Zeuzera pyrina (wood leopard moth)
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PicturesTop of page
IdentityTop of page
Preferred Scientific Name
- Zeuzera pyrina (L.) 1761
Preferred Common Name
- wood leopard moth
Other Scientific Names
- Cossus aesculi
- Zeuzera aesculi (L.)
- Zeuzera leuconotum
International Common Names
- English: leopard moth; moth, leopard; wood leopard moth
- Spanish: taladro amarillo de los troncos; taladro de los frutales
- French: coquette; zeuzere; zeuzère; zeuzere du poirier
Local Common Names
- Denmark: traeborer, plettet
- Germany: Blausieb; Bohrer, Apfel-; Bohrer, Rosskastanien-
- Israel: sas hanamer
- Italy: perdilegno bianco; perdilegno giallo; rodilegno giallo; tarlo degli alberi di frutto; Zeuzera bianco
- Netherlands: Houtrups, gele; Houtvlinder, gestippelde
- Norway: greindreper
- Sweden: traefjaeril, blaflaeckig
- Turkey: sari agac kurdu
- ZEUZPY (Zeuzera pyrina)
Taxonomic TreeTop of page
- Domain: Eukaryota
- Kingdom: Metazoa
- Phylum: Arthropoda
- Subphylum: Uniramia
- Class: Insecta
- Order: Lepidoptera
- Family: Cossidae
- Genus: Zeuzera
- Species: Zeuzera pyrina
DescriptionTop of page
Light yellow to bright salmon pink, approximately 1 mm long.
Larvae are 50 to 60 mm long, bright yellow with numerous small black points on each segment. The head and the thoracic plates are shiny black.
Thorax is white or grey, hairy with six blueish-black spots; abdomen is relatively long. The wings are white, and are sprinkled with small metallic-blue spots; female wingspan 50-60 mm, male wingspan 35-40 mm.
Distribution TableTop of page
The distribution in this summary table is based on all the information available. When several references are cited, they may give conflicting information on the status. Further details may be available for individual references in the Distribution Table Details section which can be selected by going to Generate Report.Last updated: 17 Feb 2021
|Continent/Country/Region||Distribution||Last Reported||Origin||First Reported||Invasive||Reference||Notes|
|Federal Republic of Yugoslavia||Present|
|Union of Soviet Socialist Republics||Present|
|United Kingdom||Present, Localized|
Hosts/Species AffectedTop of page
Host Plants and Other Plants AffectedTop of page
Growth StagesTop of page
SymptomsTop of page
List of Symptoms/SignsTop of page
|Stems / internal feeding|
|Stems / visible frass|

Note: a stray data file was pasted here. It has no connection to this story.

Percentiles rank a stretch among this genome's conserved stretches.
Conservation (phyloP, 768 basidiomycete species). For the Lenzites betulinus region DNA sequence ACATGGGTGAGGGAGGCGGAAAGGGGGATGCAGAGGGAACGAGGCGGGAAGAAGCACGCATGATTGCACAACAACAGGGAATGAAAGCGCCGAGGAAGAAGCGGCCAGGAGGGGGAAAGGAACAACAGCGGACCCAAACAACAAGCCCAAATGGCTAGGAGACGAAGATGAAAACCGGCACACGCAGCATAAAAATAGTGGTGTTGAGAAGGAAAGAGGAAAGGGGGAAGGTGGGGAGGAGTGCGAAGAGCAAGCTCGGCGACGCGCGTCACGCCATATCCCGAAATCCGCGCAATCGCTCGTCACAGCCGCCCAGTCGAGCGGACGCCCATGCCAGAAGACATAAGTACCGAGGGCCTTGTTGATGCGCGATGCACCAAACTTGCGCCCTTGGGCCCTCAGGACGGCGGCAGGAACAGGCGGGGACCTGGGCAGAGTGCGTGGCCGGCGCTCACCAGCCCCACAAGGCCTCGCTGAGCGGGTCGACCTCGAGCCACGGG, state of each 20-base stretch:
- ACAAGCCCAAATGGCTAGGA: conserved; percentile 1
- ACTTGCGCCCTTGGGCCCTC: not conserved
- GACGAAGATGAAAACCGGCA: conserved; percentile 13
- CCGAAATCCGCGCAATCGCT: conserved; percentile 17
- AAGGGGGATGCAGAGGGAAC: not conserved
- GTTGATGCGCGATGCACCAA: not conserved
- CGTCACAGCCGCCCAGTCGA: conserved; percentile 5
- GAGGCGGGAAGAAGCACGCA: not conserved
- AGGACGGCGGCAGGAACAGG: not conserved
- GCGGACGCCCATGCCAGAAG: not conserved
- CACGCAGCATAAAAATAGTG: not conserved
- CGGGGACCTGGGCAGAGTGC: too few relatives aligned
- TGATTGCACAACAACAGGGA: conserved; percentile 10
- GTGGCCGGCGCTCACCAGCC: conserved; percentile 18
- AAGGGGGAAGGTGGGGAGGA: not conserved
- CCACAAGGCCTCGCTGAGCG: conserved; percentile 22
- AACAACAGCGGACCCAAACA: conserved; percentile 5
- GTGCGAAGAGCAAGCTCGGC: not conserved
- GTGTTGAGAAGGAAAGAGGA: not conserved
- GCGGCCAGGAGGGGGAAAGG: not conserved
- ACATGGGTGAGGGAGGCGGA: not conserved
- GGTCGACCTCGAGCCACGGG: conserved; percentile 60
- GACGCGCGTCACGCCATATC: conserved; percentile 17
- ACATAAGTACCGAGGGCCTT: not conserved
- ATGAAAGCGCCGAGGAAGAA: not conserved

Biology and EcologyTop of page
Embryonic development lasts for 7-23 days. Young caterpillars at first remain clustered in a silken cocoon from which they eventually disperse at dawn or at dusk. They then bore into the tips of branches and shoots, or into young shoots near an axillary bud, and then move downwards to attack younger parts of the tree. Feeding and tunnelling in older wood continue for 2-3 years. When fully grown, usually in late spring, caterpillars are about 50 mm long. After several migrations, the larvae attack the larger branches and the trunk, in which they form ascending galleries under the bark, then in the wood. Larval entry holes are marked by sap outflows, sawdust and frass (in the shape of small cylinders).
In France, the life cycle lasts 2 years, adults appearing from the beginning of June to August and pupation occurring from April to July. Young caterpillars attached to silk threads can be carried by the wind; this mode of dispersal is often predominant in young orchards and on trees situated close to hedges and thickets. In spring, larvae continue boring galleries only in the wood, often in the centre of the branch.
Natural enemiesTop of page
|Natural enemy||Type||Life stages||Specificity||References||Biological control in||Biological control on|
|Bacillus thuringiensis galleriae||Pathogen||Arthropods|Larvae|
|Bacillus thuringiensis thuringiensis||Pathogen||Arthropods|Larvae|
|Dolichogenidea laevigata||Parasite||Arthropods|Larvae||Israel; Syria||apples; Ulmus|
ImpactTop of page
ReferencesTop of page
CDA, 1988. Plant Protection - Entomology. Annual Report of the Department of Agriculture for the year 1987. Nicosia, Cyprus: Ministry of Agriculture and Natural Resources, 37-40
Gratwick, 1992. Crop pests in the UK. Collected edition of MAFF leaflets. London, UK: Chapman & Hall, 126-127
Talhouk AS, 1950a. A list of insects observed on economically important plants and plant products in Lebanon. Bull. Review of Applied Entomology (A), 40:136
Talhouk AS, 1950b. A list of insects observed on plants of economic importance in Syria. Bull. Soc. Fouad. Ier. Ent., 38:305-309
CABI, Undated. Compendium record. Wallingford, UK: CABI
CABI, Undated a. CABI Compendium: Status as determined by CABI editor. Wallingford, UK: CABI
CDA, 1988. Plant Protection - Entomology. In: Annual Report of the Department of Agriculture for the year 1987, Nicosia, Cyprus: Ministry of Agriculture and Natural Resources. 37-40.
Gratwick, 1992. Crop pests in the UK. Collected edition of MAFF leaflets., London, UK: Chapman & Hall. 126-127.
Nigro F, Boscia D, Antelmi I, Ippolito A, 2013. Fungal species associated with a severe decline of olive in southern Italy. Journal of Plant Pathology. 95 (3), 668. http://sipav.org/main/jpp/index.php/jpp/article/view/2985
Distribution MapsTop of page
Select a dataset
CABI Summary Records
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